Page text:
If an asset is sold for less than its basis, resulting in a capital loss, taxpayers may use that loss to offset capital gains. If capital losses are more than capital gains, taxpayers can deduct the difference on their tax return to offset up to $3,000 of taxable income per year, or $1,500 if married filing separately. If the total amount of the net capital loss is greater than the limit, it can be carried over to the next year’s tax return.
Owner-occupied Housing Exclusion
Currently, the tax code provides an exemption for capital gains associated with the sale of owner-occupied homes. Single filers may exclude up to $250,000 and married filers up to $500,000 if the filers had lived in the home for at least two of the previous five years. The exemption may be taken only once every two years.
This exclusion extends neutral tax treatment to a portion of capital gains but does not do so equally for all taxpayers. As a previous Tax Foundation report explained:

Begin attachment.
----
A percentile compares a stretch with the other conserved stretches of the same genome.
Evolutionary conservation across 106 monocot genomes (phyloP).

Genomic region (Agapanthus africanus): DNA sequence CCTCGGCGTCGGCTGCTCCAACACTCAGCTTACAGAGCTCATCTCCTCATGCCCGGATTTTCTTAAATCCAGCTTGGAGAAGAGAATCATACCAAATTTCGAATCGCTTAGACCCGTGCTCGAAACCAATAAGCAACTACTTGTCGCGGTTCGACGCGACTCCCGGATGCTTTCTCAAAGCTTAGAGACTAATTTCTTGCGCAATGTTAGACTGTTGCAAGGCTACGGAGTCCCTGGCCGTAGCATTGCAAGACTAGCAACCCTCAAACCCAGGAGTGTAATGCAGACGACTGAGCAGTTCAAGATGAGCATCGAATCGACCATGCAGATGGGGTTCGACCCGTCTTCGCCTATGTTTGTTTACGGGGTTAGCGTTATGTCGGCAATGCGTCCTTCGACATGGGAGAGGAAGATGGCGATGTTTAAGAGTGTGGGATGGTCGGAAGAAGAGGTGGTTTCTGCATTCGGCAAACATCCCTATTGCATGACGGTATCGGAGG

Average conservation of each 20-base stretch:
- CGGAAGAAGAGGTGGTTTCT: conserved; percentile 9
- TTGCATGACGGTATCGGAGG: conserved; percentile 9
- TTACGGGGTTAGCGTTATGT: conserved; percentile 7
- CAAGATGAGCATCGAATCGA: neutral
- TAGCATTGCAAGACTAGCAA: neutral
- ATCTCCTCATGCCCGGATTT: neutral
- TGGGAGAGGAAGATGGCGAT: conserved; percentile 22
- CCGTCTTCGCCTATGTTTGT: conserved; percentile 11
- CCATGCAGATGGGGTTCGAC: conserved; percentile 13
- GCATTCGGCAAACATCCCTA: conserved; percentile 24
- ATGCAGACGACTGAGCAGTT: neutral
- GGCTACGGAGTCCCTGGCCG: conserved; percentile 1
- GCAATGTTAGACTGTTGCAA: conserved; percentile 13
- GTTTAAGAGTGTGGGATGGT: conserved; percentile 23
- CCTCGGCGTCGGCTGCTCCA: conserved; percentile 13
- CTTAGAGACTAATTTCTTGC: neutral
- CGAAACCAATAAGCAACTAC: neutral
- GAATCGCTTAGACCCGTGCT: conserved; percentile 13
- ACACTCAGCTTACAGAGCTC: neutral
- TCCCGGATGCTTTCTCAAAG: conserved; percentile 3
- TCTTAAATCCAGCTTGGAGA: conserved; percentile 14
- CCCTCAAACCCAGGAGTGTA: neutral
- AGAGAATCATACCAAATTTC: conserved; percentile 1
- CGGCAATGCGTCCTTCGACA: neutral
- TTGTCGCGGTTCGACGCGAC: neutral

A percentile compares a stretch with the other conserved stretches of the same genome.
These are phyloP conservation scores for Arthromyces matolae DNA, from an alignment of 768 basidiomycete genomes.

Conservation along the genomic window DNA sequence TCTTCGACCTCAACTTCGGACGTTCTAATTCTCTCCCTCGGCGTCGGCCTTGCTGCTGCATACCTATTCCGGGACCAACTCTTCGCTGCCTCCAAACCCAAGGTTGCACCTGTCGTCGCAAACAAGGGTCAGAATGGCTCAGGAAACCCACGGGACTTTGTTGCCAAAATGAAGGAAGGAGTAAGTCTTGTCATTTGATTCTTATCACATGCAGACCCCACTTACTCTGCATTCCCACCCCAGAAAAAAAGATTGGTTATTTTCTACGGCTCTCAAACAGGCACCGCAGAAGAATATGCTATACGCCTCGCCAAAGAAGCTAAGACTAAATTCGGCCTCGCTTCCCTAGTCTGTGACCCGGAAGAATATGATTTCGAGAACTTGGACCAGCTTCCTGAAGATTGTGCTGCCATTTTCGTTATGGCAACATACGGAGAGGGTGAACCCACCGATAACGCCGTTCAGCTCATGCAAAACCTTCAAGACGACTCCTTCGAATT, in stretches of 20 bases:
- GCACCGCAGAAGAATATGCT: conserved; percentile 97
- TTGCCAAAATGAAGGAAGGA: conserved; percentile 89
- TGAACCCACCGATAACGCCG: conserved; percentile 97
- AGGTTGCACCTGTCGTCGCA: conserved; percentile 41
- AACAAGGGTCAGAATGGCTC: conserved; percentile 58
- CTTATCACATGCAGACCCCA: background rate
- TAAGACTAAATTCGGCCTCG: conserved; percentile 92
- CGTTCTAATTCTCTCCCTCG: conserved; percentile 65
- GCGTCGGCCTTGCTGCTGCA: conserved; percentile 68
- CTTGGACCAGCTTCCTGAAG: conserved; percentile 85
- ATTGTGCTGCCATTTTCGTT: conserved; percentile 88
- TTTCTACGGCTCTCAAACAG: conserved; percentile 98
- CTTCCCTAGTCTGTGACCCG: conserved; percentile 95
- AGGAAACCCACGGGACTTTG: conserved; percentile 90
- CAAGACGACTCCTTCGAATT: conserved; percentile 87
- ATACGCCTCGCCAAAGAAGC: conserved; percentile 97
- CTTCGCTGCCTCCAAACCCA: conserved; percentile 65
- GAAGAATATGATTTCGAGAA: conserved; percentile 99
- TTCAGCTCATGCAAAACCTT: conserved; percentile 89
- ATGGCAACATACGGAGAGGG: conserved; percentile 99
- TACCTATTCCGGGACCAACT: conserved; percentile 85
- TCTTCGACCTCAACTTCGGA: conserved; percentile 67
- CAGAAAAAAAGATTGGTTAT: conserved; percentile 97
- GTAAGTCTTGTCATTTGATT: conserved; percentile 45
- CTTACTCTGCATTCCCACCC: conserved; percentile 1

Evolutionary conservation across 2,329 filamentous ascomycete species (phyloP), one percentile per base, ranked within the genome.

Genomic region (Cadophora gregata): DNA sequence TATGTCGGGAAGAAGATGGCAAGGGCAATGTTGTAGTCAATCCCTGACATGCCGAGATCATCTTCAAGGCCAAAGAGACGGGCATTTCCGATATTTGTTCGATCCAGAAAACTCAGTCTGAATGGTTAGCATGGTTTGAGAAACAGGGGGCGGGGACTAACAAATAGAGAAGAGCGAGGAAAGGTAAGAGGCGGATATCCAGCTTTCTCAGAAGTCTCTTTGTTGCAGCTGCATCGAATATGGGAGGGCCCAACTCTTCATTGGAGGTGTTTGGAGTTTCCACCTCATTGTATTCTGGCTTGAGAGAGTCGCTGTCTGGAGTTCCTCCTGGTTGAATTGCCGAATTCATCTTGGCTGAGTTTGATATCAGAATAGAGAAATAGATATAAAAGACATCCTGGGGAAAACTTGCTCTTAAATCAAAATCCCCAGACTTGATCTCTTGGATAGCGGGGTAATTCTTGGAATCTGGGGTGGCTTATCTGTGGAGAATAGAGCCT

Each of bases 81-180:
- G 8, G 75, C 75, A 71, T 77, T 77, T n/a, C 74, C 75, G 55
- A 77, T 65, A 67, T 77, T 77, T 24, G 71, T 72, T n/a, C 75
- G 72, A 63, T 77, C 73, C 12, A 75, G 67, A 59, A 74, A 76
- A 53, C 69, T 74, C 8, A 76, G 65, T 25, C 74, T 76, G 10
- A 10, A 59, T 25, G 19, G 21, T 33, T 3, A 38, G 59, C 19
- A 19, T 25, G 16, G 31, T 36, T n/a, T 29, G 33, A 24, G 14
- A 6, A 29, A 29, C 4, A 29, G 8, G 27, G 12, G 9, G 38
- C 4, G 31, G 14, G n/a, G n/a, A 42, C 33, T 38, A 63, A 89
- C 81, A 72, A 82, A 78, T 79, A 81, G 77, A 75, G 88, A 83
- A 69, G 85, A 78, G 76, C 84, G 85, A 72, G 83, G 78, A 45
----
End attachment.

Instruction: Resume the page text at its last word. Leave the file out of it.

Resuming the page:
A fixed exempt amount protects a fixed amount of gains, regardless of the amount of the sale price that is due to inflation. The exemption might overcompensate or under-compensate for the inflation portion of the gain, and is therefore an imperfect offset to inflation, if that is the intent. However, it does extend saving-consumption neutral tax treatment to the investment in the home. In effect, the house is bought with after-tax income, and the annual shelter service provided by the home and the sales price are untaxed returns, as in a Roth IRA. For people who move often enough, the current policy shelters more of the gains in a home than would be covered by indexing. People who remain in one home for many decades or who bought high-priced homes on which subsequent price gains are large in dollar terms may find that they have gains greater than the exempt amounts. These homeowners would benefit from additional indexing of the initial cost basis and any improvements made over the years.
Capital Gains in Estates